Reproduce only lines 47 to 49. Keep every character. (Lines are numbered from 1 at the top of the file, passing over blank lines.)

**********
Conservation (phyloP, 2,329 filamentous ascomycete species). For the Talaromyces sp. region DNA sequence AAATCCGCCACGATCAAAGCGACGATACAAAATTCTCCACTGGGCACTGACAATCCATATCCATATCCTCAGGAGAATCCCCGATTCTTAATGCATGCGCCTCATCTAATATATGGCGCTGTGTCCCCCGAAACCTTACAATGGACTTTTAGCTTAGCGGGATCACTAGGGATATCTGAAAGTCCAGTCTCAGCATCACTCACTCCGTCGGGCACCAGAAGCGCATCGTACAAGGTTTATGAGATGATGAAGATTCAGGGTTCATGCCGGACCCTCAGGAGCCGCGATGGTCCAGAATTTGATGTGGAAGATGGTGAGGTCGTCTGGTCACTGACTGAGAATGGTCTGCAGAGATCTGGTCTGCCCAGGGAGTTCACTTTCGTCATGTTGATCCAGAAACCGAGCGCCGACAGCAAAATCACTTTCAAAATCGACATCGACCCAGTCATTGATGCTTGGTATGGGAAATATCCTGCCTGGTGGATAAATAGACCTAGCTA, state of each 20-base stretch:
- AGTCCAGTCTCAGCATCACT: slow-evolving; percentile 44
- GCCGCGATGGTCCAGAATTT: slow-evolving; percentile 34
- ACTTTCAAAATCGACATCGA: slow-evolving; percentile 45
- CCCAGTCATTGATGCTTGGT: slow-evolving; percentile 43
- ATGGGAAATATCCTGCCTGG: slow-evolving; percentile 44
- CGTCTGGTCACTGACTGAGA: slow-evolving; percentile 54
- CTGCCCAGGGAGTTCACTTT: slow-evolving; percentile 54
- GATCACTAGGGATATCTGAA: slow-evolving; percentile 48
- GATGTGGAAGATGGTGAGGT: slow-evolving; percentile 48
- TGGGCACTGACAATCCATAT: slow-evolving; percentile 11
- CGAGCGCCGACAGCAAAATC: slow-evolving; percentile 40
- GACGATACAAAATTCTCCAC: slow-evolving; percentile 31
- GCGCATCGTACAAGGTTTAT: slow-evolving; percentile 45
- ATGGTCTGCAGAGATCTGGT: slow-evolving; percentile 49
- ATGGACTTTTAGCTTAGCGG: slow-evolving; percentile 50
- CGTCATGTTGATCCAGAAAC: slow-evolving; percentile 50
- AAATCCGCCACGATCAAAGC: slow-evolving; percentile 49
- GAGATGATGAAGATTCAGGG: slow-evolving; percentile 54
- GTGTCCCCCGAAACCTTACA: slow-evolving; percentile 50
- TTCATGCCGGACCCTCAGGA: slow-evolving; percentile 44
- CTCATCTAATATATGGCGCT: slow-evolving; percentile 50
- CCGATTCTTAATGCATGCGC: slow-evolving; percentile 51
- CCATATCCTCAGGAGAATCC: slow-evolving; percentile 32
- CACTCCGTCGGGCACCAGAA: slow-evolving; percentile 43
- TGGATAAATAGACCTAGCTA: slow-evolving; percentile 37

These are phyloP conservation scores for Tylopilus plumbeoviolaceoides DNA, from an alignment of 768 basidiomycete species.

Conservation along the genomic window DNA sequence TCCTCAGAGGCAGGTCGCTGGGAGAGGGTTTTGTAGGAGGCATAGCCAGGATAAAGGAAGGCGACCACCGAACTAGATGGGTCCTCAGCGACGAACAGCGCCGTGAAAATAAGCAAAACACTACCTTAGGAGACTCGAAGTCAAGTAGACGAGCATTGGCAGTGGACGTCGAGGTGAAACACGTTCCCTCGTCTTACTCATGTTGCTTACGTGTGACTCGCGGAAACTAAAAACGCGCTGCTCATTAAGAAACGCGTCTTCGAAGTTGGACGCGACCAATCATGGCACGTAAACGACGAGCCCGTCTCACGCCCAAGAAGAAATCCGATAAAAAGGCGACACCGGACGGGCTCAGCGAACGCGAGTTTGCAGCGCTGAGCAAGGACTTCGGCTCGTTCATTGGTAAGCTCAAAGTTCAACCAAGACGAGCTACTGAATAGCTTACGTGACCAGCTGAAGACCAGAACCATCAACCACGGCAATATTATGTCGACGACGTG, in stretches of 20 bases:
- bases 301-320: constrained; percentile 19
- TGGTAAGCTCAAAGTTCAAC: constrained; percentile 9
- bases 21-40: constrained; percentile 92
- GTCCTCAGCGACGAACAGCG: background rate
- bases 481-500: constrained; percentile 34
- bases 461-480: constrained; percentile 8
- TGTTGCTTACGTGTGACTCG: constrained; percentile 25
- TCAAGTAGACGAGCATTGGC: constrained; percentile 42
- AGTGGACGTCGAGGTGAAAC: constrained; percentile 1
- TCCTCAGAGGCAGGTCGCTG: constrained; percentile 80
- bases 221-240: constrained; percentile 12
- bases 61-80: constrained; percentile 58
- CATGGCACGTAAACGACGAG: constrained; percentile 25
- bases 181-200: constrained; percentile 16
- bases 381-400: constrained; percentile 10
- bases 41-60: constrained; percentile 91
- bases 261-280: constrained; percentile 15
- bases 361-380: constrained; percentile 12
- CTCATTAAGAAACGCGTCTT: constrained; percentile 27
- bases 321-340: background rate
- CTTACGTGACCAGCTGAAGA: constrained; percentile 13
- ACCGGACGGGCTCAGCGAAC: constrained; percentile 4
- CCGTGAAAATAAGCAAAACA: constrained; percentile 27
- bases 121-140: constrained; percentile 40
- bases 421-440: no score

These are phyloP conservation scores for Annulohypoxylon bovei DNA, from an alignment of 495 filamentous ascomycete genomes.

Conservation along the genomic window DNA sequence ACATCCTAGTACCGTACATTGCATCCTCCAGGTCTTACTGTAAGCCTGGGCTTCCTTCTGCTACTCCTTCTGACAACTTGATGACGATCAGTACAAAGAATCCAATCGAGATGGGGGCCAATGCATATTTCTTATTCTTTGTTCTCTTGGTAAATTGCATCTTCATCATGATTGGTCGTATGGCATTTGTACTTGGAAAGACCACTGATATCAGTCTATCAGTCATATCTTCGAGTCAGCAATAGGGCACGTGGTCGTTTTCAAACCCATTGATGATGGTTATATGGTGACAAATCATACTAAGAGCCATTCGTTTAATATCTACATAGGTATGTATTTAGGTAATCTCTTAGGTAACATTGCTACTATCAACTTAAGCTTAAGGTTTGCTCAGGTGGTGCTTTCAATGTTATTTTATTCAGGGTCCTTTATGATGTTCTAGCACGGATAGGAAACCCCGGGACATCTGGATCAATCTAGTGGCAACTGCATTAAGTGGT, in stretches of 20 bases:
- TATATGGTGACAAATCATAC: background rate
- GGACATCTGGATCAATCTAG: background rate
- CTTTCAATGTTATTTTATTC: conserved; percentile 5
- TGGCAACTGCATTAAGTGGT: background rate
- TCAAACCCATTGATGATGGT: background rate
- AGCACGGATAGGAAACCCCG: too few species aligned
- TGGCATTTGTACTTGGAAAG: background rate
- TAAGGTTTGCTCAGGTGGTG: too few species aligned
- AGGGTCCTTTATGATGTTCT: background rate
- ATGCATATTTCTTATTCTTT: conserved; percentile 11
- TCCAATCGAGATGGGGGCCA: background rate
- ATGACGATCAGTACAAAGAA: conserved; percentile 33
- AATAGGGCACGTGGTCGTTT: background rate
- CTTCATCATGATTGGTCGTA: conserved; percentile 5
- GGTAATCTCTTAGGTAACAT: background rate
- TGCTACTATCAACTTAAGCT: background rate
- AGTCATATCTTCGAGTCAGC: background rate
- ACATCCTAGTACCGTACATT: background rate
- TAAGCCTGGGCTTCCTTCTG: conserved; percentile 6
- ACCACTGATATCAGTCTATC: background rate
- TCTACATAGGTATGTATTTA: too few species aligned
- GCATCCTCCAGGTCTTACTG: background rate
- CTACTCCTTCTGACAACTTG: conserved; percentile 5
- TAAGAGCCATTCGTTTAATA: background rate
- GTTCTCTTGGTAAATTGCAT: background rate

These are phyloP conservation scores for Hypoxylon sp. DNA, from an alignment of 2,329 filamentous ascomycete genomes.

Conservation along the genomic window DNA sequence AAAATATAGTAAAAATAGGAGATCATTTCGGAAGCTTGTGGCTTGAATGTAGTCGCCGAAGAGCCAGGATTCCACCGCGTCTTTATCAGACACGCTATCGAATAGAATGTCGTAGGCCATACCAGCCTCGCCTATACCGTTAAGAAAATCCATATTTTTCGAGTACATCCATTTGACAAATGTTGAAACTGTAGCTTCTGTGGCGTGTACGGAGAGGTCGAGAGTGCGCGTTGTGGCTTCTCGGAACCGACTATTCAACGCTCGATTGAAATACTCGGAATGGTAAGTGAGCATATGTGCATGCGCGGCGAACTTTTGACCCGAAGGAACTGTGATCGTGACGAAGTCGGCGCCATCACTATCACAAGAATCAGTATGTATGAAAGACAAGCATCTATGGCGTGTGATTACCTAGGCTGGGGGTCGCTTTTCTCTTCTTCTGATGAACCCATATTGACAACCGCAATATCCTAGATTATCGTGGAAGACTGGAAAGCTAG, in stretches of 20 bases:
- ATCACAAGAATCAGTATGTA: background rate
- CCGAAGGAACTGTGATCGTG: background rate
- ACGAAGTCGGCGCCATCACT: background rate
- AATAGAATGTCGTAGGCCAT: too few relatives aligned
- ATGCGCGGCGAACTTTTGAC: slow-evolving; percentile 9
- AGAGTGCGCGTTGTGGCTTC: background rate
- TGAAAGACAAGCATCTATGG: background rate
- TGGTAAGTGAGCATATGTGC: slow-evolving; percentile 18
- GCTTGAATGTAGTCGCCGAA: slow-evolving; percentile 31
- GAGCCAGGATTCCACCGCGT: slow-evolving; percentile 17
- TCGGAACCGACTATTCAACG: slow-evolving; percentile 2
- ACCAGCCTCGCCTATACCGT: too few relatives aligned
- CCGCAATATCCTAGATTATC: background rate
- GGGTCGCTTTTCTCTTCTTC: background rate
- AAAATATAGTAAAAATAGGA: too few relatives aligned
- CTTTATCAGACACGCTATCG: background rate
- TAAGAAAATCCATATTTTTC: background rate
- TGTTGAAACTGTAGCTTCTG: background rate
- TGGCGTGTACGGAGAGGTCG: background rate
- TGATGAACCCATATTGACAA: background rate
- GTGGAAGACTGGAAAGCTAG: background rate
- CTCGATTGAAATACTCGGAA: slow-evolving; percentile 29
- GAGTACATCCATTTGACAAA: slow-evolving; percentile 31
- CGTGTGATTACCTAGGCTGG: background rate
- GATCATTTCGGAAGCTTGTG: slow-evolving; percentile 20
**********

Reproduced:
- CTCATTAAGAAACGCGTCTT: constrained; percentile 27
- bases 321-340: background rate
- CTTACGTGACCAGCTGAAGA: constrained; percentile 13